Rain impact being seen in store breeder market

Jon Condon, 09/06/2016

WITH widespread welcome rain blanketing large parts of Central and southern Queensland and the eastern half of Victoria and NSW last weekend, attention is now starting to focus on responses in the store market, especially for young cattle and breeders.

2016-6-8-rainfall mapGood falls of 25-50mm and better have fallen over the past week, as illustrated in this BOM weekly rainfall distribution map first published yesterday.

Tuesday’s Roma store sale saw numbers offered slump by 55pc, but the cattle that were put up were mostly dearer. A line of Santa cows and calves topped at $1425/unit, while heifer backgrounders were up 6c/kg.

There was a particularly solid market last week on AuctionsPlus for breeders, perhaps in anticipation of the weekend rain, and listing for tomorrow’s weekly sales are solid, especially for younger backgrounder type cattle, and breeders proven and potential breeders out of Central and North Qld.

Last Friday saw heifers with their first calf at foot in the southern AuctionsPlus fixture sell from $2000 to a top of $2200 for 24-26 month old Angus. Further north, 429kg Braford heifers with their first calf at St George, Qld, made to $2060, finding a new home in South Australia. Older cows with calves sold from $1300 topping at $2330 for two to four year old Hereford cows with Angus calves out of Adelong NSW.

Some larger lines of PTIC females out of North Queensland have been logged for tomorrow’s AuctionsPlus sale – especially out of areas around Charters Towers that have missed out on the recent rain, and are starting to run low on feed.

Part of a line of 288 Charbray PTIC cows ex Nulla, Charters Towers going up on AuctionsPLus tomorrow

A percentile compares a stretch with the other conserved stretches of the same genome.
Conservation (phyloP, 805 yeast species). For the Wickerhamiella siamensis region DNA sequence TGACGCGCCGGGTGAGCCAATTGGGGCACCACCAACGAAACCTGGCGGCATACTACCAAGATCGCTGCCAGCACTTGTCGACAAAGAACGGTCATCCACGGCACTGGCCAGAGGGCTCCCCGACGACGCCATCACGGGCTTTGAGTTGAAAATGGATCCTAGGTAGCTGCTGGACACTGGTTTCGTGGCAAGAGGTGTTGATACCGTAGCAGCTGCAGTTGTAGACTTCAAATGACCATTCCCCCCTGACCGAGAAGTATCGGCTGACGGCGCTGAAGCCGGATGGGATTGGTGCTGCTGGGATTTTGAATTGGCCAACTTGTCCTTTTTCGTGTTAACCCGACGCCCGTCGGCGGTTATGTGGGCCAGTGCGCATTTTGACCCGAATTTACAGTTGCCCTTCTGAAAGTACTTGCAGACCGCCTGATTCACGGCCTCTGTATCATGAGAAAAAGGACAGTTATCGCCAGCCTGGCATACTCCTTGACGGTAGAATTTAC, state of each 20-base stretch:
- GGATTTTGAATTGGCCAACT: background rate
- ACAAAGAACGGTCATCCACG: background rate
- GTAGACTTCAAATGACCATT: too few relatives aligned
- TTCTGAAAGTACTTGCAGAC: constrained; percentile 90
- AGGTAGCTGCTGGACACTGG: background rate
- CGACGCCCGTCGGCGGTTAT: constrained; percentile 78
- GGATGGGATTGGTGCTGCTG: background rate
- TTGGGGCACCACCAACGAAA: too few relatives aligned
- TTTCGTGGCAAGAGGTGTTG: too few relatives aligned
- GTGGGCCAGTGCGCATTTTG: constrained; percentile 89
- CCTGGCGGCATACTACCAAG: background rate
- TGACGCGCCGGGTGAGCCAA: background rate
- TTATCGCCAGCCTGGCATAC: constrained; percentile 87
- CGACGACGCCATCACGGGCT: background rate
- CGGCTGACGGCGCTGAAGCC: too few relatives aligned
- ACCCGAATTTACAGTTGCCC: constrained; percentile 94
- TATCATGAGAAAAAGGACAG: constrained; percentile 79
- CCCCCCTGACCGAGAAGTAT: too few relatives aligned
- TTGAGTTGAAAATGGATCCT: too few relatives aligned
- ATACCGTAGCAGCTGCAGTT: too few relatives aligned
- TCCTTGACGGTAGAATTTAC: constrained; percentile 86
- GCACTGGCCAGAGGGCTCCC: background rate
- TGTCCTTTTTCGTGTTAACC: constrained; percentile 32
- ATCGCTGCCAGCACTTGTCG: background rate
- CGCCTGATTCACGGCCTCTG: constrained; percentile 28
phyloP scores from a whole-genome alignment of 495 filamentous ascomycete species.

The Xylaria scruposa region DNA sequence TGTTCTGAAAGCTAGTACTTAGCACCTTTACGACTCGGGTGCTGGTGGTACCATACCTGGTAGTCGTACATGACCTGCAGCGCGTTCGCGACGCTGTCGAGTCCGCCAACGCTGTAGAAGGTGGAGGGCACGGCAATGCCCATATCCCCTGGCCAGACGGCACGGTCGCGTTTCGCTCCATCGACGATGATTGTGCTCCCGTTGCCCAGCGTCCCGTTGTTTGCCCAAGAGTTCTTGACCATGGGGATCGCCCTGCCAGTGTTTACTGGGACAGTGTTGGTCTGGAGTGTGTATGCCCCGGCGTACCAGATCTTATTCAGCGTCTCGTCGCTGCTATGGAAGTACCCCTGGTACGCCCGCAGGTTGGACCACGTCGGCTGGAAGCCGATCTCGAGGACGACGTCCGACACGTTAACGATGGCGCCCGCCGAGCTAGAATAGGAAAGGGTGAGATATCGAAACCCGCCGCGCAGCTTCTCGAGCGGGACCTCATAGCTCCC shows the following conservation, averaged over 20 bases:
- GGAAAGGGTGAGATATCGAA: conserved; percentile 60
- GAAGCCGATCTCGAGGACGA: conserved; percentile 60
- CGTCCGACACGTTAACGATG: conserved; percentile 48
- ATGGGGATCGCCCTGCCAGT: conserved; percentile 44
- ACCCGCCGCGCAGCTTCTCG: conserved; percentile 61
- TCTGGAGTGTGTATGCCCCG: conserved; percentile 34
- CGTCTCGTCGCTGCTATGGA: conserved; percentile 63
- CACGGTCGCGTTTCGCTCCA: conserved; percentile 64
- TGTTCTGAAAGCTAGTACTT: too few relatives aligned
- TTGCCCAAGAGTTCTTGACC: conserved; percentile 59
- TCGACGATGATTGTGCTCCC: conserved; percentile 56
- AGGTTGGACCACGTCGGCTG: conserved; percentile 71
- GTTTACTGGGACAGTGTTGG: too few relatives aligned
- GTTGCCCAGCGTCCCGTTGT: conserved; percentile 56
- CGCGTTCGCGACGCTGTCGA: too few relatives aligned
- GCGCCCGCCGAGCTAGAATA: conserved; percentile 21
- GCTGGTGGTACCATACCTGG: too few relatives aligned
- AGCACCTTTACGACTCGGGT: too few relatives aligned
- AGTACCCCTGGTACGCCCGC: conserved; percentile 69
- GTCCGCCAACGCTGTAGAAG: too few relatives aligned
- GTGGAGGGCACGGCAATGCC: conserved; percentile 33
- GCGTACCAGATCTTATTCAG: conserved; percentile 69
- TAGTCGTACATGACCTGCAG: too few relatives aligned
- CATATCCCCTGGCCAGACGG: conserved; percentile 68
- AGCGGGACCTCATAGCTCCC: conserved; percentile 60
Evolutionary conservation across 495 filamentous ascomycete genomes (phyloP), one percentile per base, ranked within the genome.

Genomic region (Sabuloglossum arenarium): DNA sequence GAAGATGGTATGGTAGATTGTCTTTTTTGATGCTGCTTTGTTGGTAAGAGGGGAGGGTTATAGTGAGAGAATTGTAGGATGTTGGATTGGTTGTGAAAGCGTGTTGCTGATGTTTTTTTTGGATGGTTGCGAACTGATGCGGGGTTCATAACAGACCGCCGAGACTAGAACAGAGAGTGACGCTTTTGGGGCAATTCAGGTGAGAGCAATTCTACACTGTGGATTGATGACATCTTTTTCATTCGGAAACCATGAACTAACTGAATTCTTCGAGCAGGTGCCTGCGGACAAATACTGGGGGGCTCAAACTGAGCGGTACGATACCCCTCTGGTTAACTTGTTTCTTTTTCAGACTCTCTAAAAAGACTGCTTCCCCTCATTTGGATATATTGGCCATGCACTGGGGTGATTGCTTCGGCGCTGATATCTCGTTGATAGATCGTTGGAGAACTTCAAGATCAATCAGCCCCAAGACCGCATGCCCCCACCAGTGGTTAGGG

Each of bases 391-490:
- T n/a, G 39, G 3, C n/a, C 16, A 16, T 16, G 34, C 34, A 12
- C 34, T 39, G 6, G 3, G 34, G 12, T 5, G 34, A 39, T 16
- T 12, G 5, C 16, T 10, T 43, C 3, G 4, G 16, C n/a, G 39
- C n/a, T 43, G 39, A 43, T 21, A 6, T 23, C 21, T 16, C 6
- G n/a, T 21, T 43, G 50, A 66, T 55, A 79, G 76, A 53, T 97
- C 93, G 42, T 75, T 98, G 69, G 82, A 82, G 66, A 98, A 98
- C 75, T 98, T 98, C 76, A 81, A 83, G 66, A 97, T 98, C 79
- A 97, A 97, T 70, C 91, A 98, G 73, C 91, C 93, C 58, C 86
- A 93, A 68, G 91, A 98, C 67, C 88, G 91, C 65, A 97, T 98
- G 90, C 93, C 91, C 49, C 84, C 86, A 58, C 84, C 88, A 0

Part of a line of 288 Charbray PTIC cows ex Nulla, Charters Towers going up on AuctionsPLus tomorrow

Typical is a line of 288 PTIC Charbray cows account John and Sally Turley, from Nulla in the basalt country north of Charters Towers.

“They are the sort of cattle that would not normally be sold, but season has dictated that they need to be moved” agent Tim McHugh from Hogan & McHugh said.

“They are beautiful cows – good temperament; mostly Palgrove blood with plenty of bone; mostly 3-7 years and due to calve from September; and averaging 471kg liveweight,” he said.

“The cattle are in good order, and have done well, but there’s no longevity in the season, as it currently stands.”

The Nulla cows will be sold in two lines, each six decks totalling 144 head each.

Queensland Rural earlier sold a line of Brahman cross PTIC cows on AuctionsPlus, 451kg at 5-13 years (estimated 230kg dressed), which went to a southern processing plant for slaughter.

While there is a sense of waste in liquidating pregnant females at a time like this when Australia’s national beef herd is at 30-year lows, shortage of slaughter cattle numbers right across eastern Australia – particularly since the rain – has stimulated buying activity in a segment that traditionally does not attract processor competition.

It is unclear whether there was a foetal blood market motive involved.




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